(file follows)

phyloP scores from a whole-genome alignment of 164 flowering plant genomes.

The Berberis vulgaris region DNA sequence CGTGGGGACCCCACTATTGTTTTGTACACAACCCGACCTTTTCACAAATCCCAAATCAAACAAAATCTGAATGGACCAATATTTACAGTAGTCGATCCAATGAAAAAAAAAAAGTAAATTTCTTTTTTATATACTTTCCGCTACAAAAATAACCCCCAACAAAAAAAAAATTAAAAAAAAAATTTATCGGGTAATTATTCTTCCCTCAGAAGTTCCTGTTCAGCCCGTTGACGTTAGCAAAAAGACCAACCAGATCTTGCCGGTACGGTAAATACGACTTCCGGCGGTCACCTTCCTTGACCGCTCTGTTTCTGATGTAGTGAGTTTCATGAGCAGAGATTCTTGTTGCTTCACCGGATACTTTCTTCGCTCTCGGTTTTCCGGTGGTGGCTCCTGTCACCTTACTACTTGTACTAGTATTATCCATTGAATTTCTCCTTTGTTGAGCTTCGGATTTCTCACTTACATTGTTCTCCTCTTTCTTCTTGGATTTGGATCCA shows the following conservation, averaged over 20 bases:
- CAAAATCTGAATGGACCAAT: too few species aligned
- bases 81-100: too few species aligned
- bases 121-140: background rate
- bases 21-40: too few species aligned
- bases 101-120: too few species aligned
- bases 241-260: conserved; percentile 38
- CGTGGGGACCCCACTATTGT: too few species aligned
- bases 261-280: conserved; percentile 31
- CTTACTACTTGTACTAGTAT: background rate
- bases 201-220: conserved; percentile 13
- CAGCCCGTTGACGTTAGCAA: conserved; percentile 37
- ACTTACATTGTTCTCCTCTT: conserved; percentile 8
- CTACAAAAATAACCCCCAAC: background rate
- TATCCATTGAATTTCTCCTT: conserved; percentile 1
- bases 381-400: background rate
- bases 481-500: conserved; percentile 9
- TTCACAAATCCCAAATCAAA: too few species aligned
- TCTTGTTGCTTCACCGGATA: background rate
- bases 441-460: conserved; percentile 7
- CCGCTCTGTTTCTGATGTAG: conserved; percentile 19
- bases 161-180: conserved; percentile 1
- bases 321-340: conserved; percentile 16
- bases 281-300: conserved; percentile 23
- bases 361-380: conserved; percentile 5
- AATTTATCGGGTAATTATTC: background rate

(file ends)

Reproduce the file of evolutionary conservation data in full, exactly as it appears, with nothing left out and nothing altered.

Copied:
phyloP scores from a whole-genome alignment of 164 flowering plant genomes.

The Berberis vulgaris region DNA sequence CGTGGGGACCCCACTATTGTTTTGTACACAACCCGACCTTTTCACAAATCCCAAATCAAACAAAATCTGAATGGACCAATATTTACAGTAGTCGATCCAATGAAAAAAAAAAAGTAAATTTCTTTTTTATATACTTTCCGCTACAAAAATAACCCCCAACAAAAAAAAAATTAAAAAAAAAATTTATCGGGTAATTATTCTTCCCTCAGAAGTTCCTGTTCAGCCCGTTGACGTTAGCAAAAAGACCAACCAGATCTTGCCGGTACGGTAAATACGACTTCCGGCGGTCACCTTCCTTGACCGCTCTGTTTCTGATGTAGTGAGTTTCATGAGCAGAGATTCTTGTTGCTTCACCGGATACTTTCTTCGCTCTCGGTTTTCCGGTGGTGGCTCCTGTCACCTTACTACTTGTACTAGTATTATCCATTGAATTTCTCCTTTGTTGAGCTTCGGATTTCTCACTTACATTGTTCTCCTCTTTCTTCTTGGATTTGGATCCA shows the following conservation, averaged over 20 bases:
- CAAAATCTGAATGGACCAAT: too few species aligned
- bases 81-100: too few species aligned
- bases 121-140: background rate
- bases 21-40: too few species aligned
- bases 101-120: too few species aligned
- bases 241-260: conserved; percentile 38
- CGTGGGGACCCCACTATTGT: too few species aligned
- bases 261-280: conserved; percentile 31
- CTTACTACTTGTACTAGTAT: background rate
- bases 201-220: conserved; percentile 13
- CAGCCCGTTGACGTTAGCAA: conserved; percentile 37
- ACTTACATTGTTCTCCTCTT: conserved; percentile 8
- CTACAAAAATAACCCCCAAC: background rate
- TATCCATTGAATTTCTCCTT: conserved; percentile 1
- bases 381-400: background rate
- bases 481-500: conserved; percentile 9
- TTCACAAATCCCAAATCAAA: too few species aligned
- TCTTGTTGCTTCACCGGATA: background rate
- bases 441-460: conserved; percentile 7
- CCGCTCTGTTTCTGATGTAG: conserved; percentile 19
- bases 161-180: conserved; percentile 1
- bases 321-340: conserved; percentile 16
- bases 281-300: conserved; percentile 23
- bases 361-380: conserved; percentile 5
- AATTTATCGGGTAATTATTC: background rate